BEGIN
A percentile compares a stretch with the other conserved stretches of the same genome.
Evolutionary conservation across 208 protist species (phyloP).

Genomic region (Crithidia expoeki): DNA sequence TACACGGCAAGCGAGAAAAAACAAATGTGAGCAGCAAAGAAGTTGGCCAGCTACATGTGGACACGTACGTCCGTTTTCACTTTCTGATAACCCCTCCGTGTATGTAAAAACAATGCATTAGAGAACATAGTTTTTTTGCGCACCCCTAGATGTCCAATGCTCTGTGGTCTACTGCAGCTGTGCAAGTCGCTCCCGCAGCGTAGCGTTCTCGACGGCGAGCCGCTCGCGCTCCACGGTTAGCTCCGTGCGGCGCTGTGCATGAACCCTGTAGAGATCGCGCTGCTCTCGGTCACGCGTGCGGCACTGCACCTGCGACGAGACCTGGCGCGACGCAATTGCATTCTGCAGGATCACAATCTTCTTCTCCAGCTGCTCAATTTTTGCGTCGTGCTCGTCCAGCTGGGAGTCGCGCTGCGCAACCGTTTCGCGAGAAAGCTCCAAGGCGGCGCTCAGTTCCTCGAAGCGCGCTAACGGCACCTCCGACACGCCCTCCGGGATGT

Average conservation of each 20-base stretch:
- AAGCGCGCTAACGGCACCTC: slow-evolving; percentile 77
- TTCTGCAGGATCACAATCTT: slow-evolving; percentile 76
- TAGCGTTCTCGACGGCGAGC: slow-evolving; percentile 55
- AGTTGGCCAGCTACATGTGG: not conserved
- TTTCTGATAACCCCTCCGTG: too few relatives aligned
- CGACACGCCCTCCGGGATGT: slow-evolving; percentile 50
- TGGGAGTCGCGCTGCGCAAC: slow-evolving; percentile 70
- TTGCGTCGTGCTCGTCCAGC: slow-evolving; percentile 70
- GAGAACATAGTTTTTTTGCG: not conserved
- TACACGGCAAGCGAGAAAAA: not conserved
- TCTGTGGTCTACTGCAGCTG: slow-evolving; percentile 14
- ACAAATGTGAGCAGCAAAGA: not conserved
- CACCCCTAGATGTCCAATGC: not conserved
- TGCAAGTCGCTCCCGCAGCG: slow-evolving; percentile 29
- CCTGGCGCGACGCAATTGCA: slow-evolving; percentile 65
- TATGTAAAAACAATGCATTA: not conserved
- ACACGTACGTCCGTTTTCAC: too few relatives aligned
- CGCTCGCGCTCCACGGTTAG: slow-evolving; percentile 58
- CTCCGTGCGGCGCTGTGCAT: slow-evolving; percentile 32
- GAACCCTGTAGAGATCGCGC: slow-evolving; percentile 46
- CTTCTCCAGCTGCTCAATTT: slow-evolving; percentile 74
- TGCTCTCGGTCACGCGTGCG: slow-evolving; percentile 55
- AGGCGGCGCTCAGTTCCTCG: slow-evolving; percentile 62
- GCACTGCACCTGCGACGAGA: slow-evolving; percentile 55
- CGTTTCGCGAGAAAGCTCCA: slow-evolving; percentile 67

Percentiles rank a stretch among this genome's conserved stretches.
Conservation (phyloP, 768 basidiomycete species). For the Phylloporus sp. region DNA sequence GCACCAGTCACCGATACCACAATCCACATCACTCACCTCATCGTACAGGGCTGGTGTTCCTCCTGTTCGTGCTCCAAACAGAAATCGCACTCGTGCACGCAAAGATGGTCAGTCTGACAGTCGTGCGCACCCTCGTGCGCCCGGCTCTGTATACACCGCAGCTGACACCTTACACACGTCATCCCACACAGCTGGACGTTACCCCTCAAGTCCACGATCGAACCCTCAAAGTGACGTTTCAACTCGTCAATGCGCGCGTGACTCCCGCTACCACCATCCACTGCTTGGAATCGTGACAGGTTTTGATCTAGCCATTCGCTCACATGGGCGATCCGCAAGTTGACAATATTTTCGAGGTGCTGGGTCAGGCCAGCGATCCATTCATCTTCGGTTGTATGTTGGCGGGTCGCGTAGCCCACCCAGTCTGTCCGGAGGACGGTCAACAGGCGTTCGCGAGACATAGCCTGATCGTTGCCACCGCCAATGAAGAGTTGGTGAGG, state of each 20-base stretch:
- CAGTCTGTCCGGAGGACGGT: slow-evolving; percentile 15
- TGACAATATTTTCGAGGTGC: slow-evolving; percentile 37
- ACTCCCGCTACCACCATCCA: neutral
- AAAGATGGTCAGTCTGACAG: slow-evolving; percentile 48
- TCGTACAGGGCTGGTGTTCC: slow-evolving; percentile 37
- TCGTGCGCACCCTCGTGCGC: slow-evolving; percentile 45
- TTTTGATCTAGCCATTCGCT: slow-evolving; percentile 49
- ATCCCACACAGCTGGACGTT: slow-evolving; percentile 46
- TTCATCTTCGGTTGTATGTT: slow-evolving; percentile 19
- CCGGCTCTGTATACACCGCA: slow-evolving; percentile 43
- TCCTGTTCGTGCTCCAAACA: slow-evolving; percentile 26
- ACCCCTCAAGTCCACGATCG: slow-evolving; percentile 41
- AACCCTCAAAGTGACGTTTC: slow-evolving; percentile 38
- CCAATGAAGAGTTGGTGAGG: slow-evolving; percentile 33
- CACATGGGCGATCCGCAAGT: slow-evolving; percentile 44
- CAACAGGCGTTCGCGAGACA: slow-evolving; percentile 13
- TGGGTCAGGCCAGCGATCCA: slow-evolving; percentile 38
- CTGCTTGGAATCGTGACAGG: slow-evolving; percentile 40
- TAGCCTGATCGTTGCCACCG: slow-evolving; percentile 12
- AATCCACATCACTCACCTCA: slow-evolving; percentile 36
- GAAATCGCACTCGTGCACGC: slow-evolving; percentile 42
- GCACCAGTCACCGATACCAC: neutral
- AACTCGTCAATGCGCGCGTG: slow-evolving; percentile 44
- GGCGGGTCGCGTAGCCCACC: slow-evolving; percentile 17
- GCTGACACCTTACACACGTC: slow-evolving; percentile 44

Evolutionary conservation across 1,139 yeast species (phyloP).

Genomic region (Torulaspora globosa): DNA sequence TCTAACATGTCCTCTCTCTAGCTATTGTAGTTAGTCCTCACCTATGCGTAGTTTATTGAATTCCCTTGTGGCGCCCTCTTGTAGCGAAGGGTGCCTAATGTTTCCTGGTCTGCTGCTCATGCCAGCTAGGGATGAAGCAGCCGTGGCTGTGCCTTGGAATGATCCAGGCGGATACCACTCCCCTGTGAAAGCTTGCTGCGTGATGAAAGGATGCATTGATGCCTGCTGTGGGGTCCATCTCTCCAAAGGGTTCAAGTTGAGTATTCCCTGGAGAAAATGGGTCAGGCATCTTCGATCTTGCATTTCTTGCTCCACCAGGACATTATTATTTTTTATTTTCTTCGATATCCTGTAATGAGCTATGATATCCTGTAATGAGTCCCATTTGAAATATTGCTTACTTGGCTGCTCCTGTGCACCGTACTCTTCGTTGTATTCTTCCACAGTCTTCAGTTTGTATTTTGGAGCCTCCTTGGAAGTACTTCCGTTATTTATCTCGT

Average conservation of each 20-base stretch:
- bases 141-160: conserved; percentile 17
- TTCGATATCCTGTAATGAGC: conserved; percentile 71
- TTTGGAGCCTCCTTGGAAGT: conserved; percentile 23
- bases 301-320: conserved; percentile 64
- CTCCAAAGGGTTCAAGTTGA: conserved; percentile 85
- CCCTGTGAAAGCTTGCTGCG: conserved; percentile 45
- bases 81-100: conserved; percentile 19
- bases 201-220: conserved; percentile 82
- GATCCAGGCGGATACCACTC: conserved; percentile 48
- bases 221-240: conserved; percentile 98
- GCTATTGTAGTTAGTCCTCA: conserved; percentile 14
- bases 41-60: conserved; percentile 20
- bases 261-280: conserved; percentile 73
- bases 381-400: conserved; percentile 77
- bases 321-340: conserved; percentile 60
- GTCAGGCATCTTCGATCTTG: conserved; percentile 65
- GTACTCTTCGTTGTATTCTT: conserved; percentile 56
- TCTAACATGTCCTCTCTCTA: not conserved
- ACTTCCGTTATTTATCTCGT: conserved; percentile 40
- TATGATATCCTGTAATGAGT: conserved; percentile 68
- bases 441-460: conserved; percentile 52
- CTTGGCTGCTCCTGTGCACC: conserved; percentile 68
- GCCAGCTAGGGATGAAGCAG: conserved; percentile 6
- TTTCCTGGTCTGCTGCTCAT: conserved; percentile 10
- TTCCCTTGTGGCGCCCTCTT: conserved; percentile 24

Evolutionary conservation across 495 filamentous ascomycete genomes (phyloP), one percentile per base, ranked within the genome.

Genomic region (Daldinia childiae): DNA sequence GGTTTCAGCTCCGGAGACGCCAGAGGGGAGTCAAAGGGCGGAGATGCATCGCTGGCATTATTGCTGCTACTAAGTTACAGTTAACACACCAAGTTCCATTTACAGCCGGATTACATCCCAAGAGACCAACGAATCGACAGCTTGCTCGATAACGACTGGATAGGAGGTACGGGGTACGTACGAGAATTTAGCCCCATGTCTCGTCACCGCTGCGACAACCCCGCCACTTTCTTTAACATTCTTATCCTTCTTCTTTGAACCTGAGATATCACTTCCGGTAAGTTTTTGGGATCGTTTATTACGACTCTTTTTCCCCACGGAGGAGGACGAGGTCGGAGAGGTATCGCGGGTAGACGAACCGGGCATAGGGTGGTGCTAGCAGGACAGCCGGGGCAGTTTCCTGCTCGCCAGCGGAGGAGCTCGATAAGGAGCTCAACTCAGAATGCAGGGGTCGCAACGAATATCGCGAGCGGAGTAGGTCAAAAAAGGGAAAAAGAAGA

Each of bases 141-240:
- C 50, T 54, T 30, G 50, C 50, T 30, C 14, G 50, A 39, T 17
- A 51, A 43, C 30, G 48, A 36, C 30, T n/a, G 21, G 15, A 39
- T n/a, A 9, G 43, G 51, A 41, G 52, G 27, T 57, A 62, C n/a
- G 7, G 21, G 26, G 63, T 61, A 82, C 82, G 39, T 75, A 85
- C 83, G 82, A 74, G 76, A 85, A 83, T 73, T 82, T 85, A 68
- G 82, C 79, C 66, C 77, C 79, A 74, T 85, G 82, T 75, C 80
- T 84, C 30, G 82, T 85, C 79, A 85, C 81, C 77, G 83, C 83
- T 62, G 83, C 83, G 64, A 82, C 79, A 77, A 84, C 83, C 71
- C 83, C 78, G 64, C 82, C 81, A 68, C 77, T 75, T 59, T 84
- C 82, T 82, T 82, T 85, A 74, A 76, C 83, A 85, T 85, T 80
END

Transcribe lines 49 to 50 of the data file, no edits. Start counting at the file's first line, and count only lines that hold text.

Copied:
- CTGCTTGGAATCGTGACAGG: slow-evolving; percentile 40
- TAGCCTGATCGTTGCCACCG: slow-evolving; percentile 12